Mobile phone firms will be banned from selling locked handsets, regulator Ofcom has confirmed.
Currently, some telecom firms - such as BT, EE and Vodafone - sell mobile phone handsets which cannot be used on other networks, unless they are unlocked.
However, following a consultation from Ofcom, phone companies will no longer be able to do this from December 2021.
‘It will save people time, money and effort’
Ofcom first revealed these plans last December, but has now confirmed them.
The regulator said that the process of unlocking your phone can be complicated, and usually comes with an associated cost of around £10.
Ofcom also said its research found that the issue was putting more than a third of people off switching their handset, noting that many consumers find unlocking a handset time-consuming.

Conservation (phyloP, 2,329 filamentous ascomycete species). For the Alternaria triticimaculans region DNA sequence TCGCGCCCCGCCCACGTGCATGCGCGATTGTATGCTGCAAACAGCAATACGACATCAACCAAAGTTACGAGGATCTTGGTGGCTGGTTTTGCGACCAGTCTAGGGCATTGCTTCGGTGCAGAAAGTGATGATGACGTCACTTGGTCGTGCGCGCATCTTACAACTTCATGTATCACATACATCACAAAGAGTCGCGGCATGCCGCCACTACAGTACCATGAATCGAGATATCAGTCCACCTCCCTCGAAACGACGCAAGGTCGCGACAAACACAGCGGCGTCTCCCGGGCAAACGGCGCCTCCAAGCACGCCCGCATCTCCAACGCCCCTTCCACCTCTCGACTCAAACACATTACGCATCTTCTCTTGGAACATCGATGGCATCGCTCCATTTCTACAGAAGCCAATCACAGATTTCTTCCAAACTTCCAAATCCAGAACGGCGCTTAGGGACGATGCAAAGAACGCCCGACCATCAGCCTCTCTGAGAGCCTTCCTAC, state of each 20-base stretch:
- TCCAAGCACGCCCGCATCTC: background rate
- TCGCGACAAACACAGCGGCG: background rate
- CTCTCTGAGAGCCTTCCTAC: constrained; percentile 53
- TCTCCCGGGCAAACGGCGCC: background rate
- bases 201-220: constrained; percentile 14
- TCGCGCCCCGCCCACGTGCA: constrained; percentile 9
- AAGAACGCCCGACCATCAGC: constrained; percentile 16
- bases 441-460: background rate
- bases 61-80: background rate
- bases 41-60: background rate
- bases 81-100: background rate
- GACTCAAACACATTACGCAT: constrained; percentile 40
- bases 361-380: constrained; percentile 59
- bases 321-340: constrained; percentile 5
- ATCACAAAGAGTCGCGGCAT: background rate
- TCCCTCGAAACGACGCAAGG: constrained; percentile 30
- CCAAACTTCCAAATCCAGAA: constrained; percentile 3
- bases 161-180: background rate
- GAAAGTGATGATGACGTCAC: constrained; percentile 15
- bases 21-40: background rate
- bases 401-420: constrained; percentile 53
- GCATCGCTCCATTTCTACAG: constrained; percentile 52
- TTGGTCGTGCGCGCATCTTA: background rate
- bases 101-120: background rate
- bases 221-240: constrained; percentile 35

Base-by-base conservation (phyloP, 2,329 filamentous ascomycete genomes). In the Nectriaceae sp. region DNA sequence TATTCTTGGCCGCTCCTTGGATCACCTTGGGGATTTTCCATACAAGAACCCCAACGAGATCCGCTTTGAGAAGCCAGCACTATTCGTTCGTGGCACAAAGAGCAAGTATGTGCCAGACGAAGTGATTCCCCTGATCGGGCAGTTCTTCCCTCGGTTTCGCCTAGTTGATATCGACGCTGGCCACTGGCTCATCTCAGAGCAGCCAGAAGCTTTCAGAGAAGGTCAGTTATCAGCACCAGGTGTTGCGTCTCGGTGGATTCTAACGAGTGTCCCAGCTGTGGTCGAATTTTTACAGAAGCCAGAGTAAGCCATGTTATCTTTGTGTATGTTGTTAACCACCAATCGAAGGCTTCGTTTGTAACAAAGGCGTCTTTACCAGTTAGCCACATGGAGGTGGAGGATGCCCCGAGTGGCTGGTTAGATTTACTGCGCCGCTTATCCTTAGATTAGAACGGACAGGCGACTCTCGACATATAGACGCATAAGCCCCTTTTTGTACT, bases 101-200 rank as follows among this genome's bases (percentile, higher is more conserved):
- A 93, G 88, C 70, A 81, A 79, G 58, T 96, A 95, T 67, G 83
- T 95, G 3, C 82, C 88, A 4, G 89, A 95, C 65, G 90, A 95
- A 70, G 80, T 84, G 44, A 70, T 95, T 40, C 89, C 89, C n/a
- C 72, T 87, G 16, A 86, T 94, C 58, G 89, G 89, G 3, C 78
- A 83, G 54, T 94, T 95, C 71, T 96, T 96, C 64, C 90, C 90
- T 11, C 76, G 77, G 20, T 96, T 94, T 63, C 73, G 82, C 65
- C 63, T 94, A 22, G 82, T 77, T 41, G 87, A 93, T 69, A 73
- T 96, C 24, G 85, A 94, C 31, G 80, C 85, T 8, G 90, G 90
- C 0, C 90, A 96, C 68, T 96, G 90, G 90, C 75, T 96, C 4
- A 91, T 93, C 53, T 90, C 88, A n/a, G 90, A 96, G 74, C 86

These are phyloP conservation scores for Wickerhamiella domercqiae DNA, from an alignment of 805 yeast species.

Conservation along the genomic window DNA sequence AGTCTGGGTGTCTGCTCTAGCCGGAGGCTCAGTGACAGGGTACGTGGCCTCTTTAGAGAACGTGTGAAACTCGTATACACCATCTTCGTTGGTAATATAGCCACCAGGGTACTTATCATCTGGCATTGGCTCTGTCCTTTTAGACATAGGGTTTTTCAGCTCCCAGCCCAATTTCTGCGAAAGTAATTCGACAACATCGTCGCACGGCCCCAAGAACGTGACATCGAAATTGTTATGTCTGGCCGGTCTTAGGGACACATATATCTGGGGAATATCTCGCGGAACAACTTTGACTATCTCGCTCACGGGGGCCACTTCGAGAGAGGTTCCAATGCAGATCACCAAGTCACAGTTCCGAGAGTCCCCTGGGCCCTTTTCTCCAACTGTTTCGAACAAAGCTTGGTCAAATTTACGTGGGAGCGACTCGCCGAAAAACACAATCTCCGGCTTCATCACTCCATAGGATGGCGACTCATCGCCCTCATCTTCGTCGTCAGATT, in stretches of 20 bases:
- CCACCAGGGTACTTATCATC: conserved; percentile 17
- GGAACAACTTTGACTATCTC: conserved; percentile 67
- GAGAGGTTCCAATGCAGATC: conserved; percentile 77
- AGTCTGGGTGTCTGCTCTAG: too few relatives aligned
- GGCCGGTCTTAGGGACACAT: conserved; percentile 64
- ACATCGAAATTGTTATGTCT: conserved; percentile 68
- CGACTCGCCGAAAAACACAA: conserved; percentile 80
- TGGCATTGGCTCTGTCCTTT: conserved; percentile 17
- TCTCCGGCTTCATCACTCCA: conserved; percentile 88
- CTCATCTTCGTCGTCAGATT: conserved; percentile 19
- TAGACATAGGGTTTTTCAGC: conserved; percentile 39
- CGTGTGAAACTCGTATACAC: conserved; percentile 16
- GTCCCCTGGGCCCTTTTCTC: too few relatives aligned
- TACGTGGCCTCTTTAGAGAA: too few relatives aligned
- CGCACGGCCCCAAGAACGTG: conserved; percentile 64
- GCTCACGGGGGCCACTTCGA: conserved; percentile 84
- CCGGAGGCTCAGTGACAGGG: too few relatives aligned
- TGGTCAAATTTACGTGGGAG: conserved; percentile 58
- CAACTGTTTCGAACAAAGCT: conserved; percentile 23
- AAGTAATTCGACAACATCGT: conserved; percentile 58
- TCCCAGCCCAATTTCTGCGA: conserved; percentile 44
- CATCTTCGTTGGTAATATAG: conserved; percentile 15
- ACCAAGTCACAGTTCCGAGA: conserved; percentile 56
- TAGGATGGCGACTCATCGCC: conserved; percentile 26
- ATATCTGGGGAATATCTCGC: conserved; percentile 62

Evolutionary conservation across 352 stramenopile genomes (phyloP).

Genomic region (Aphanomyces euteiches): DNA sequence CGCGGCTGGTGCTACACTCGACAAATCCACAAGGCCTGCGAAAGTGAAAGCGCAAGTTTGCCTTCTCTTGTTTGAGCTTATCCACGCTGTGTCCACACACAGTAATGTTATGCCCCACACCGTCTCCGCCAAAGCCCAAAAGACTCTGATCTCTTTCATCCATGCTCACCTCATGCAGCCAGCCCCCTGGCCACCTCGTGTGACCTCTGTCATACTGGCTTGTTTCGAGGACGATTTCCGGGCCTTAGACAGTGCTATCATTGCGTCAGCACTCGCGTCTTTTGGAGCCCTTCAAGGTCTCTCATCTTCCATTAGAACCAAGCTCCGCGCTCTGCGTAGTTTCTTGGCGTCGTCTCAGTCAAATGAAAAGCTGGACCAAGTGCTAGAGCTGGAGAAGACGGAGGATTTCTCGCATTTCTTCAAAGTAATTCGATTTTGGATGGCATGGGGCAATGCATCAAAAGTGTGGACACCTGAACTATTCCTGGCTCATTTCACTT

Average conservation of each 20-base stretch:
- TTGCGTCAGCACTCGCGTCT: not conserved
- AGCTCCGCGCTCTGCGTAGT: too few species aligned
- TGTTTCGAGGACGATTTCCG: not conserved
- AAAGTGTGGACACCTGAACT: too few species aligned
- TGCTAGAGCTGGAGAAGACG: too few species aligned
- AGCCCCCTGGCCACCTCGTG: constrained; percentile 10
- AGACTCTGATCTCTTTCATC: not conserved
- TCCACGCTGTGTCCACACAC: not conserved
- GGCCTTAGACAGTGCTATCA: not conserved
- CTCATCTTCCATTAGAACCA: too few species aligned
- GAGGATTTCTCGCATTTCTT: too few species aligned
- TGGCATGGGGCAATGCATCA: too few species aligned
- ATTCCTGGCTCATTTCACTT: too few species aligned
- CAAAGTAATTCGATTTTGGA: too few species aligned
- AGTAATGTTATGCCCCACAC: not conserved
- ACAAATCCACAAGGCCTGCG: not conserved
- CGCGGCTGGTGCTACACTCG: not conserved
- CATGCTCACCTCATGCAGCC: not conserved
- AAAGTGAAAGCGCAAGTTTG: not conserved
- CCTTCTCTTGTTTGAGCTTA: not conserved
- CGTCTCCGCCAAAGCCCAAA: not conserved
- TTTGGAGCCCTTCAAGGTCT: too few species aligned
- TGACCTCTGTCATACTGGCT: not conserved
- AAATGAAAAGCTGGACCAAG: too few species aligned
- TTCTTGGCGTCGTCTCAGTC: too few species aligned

Consumers currently need to be sent a code in order to unlock their device, but Ofcom said that some customers experience frustration over failed codes and a loss of service during the unlocking process.
Selina Chadha, Ofcom’s connectivity director, said, “We know that lots of people can be put off from switching because their handset is locked.
“So we’re banning mobile companies from selling locked phones, which will save people time, money and effort - and help them unlock better deals.”
Ofcom also recently announced other new planned measures, including holding a consultation on a simpler process for switching broadband providers.
Telecoms customers will soon be entitled to receive a summary of the main terms of their contract in writing before they sign up. This summary will include contract length and prices, with broadband firms also having to tell customers the minimum internet speeds that they can expect.